“There were already solutions for what we produce today but traditional manufacturing does not allow this fine manufacturing that is very much needed for tungsten parts. Grids are very small components that sit on top of a detector within a CT system. When the X-rays are shot through the patient, some of these X-rays are scattered and are absorbed by the ASG walls. Only the x-rays that are not scattered are allowed to pass through and make the high-resolution image in the end. With ASG produced with our pure tungsten AM, we found out that they have the best characteristics to absorb X-rays. With AM, we are able to achieve highly detailed and thin parts with details as small as 100 μm and they are all focused towards the X-ray source – [In other terms, X-rays can now be directed into the photodiode with higher precision]. This is the primary reason why we started investigating AM”, the Product & Business Development Manager told us.
As far as manufacturing is concerned, the expert mentioned that their collaboration with EOS leads to the development of a dedicated solution to 3D print tungsten parts.
**Interestingly, a recent interview with AMCM’s experts Felix Bauer and Martin Bullemer also confirms the need for a solution-oriented partnership to manufacture 3D printed tungsten parts. Reality shows that Selective Laser Melting or Direct Metal Laser Sintering (DMLS) as well as Binder Jetting are currently the two types of AM technologies that can process pure tungsten and other tungsten-based alloys.
As it turns out, DUNLEE has first collaborated with EOS on the manufacture of 3D printed tungsten parts. Thereafter, to meet the requirements in terms of resolution and accuracy for the production of 3D printed tungsten parts, AMCM, Dunlee and EOS worked on the development of a customized industrial 3D printer for this application.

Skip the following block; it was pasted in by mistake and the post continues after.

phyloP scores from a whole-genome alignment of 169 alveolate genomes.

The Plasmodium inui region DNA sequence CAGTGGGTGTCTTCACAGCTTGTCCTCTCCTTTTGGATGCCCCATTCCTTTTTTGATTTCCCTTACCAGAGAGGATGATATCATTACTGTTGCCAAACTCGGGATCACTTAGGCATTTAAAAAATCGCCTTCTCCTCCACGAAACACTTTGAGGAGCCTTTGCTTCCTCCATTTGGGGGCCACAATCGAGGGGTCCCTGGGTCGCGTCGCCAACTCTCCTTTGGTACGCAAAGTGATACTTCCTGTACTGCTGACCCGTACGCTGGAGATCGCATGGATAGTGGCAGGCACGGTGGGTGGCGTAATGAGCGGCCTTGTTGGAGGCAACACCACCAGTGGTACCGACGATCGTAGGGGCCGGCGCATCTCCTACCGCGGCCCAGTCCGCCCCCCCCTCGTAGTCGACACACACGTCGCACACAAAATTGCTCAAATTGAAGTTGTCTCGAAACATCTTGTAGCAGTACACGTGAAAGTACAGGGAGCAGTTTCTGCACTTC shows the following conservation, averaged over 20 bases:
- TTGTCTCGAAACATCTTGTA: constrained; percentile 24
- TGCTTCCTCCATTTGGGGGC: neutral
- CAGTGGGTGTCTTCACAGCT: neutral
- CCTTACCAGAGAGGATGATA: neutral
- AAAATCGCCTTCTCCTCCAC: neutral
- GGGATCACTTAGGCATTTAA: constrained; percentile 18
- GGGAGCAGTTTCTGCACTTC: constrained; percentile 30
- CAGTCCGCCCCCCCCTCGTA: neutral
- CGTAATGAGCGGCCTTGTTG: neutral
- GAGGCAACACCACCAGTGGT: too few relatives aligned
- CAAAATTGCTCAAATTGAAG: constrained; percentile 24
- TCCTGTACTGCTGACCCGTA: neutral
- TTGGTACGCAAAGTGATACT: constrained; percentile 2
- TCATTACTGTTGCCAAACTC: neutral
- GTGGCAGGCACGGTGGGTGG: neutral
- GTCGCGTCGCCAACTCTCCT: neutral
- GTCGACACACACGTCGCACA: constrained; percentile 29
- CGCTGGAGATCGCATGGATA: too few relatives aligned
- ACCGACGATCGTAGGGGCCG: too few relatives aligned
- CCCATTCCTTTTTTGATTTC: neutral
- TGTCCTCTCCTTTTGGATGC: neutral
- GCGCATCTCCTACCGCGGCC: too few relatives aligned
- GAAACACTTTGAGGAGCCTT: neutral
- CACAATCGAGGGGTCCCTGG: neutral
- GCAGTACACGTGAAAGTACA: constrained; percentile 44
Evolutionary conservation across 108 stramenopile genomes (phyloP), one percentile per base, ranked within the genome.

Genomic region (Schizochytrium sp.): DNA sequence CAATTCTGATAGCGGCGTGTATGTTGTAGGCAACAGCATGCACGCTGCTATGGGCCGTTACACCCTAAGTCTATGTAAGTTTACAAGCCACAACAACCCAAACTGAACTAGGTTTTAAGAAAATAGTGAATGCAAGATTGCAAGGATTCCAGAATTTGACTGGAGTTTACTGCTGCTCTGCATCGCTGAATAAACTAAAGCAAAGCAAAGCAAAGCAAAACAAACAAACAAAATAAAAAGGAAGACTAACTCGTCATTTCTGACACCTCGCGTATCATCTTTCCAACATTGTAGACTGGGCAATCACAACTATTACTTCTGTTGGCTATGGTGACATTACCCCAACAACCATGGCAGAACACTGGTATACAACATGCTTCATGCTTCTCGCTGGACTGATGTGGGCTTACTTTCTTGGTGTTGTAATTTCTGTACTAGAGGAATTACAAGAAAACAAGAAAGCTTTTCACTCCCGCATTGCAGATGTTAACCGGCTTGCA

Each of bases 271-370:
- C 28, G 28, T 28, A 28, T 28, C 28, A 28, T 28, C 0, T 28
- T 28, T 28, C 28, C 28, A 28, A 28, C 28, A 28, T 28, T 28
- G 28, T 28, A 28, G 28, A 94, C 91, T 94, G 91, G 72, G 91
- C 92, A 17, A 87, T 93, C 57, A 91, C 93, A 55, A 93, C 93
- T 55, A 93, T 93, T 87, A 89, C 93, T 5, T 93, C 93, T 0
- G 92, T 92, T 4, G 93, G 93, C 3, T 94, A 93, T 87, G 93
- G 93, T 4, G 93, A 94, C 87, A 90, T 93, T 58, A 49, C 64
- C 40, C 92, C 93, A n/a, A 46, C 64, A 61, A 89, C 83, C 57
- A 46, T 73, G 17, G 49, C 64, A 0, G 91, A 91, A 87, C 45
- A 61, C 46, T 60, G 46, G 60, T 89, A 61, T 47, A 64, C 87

“All AM technologies do not have the capabilities to 3D print this material. The 3D printer needs to be customized to allow smooth process and the post-processing step needs to be done very carefully to achieve very functional parts. In such manufacturing of tungsten parts, DUNLEE really distinguishes itself thanks to post-processing. That is what makes us unique”, the Product & Business Development Manager outlines.
Due to intellectual property reasons, further details could not be given on the way DUNLEE post-processes tungsten parts.
However, according to EOS’ Felix Bauer, the recent year highlighted the importance of CT imaging as a valuable tool in the fight against Covid-19 as it can easily detect the “ground glass” white spots in the lungs that are a sign of the virus. To keep pace with CT manufacturers’ demand for the anti-scatter grids, Dunlee has doubled its production capacity with the help of AMCM GmbH and is now ready to mass produce these medical components.
While we learned that the healthcare industry uses pure tungsten for MRI scanning, and anti-scatter grids (ASG), a wide range of applications can be explored with 3D printed tungsten.
“Applications with 3D printed tungsten are so dense. The counterweight requirement and the density that can fill the most weight per area make it a good candidate for a plethora of applications from automotive, space all the way to energy”, Grage notes.
Tungsten might be a very delicate material to process at the manufacturing level, but its increasing interest within the manufacturing field shows it is a valuable one.
On this day, February 3rd, EOS and DUNLEE will provide further insights into the additive manufacturing of 3D printed tungsten parts during a webinar.
**Disclosure: the interview with AMCM GbmH, an EOS company, will be featured in the upcoming January/February Issue of 3D ADEPT Mag.